- #1

Nano-Passion

- 1,291

- 0

∫ (1-x^2)^1/2 dx, -1<= x <= 1

x = sin Θ

dx = cos Θ dΘ

-pi/2 <= Θ <= pi/2

∫ (1-x^2)^1/2 dx = ∫ 1 - sin^2Θ dΘ

u = 2Θ

du = 2 dΘ

-pi <= u <= pi

Then the integral is equal to:

Θ - 1/2Θ - 1/2 sin u(Θ(x)) + C

where Θ(x) = sin^-1x.

Would u(Θ(x)) = 2arcsinx be true?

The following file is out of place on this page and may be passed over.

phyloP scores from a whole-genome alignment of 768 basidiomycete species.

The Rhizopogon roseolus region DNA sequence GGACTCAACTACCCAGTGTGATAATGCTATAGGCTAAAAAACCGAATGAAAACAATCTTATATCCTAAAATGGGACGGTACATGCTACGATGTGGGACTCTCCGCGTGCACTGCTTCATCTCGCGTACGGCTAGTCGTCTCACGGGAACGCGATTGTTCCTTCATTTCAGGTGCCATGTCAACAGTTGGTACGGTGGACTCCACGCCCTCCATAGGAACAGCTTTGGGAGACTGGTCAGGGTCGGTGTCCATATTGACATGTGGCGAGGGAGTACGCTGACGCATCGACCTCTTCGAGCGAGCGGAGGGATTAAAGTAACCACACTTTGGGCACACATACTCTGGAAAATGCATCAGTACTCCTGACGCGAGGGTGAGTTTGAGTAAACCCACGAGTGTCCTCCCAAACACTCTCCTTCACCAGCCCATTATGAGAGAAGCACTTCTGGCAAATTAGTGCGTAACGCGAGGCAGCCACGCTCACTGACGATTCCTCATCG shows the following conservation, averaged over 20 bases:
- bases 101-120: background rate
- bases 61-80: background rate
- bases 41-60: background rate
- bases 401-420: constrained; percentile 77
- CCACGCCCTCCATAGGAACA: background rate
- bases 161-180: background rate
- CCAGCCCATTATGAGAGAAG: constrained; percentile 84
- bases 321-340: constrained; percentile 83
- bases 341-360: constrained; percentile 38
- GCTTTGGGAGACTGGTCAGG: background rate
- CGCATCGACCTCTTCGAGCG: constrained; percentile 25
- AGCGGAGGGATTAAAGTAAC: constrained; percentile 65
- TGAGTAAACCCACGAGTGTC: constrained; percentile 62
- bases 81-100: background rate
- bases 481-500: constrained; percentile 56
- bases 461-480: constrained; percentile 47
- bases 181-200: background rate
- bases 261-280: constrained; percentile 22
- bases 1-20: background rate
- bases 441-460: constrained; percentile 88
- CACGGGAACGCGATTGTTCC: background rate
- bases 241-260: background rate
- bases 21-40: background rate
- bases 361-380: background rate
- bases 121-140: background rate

Which would give us:

arcsin x - 1/2arcsin x - 1/2 sin (2arcsin x) + C

However ugly it is, would this be correct with the adjusted interval? Does it make sense?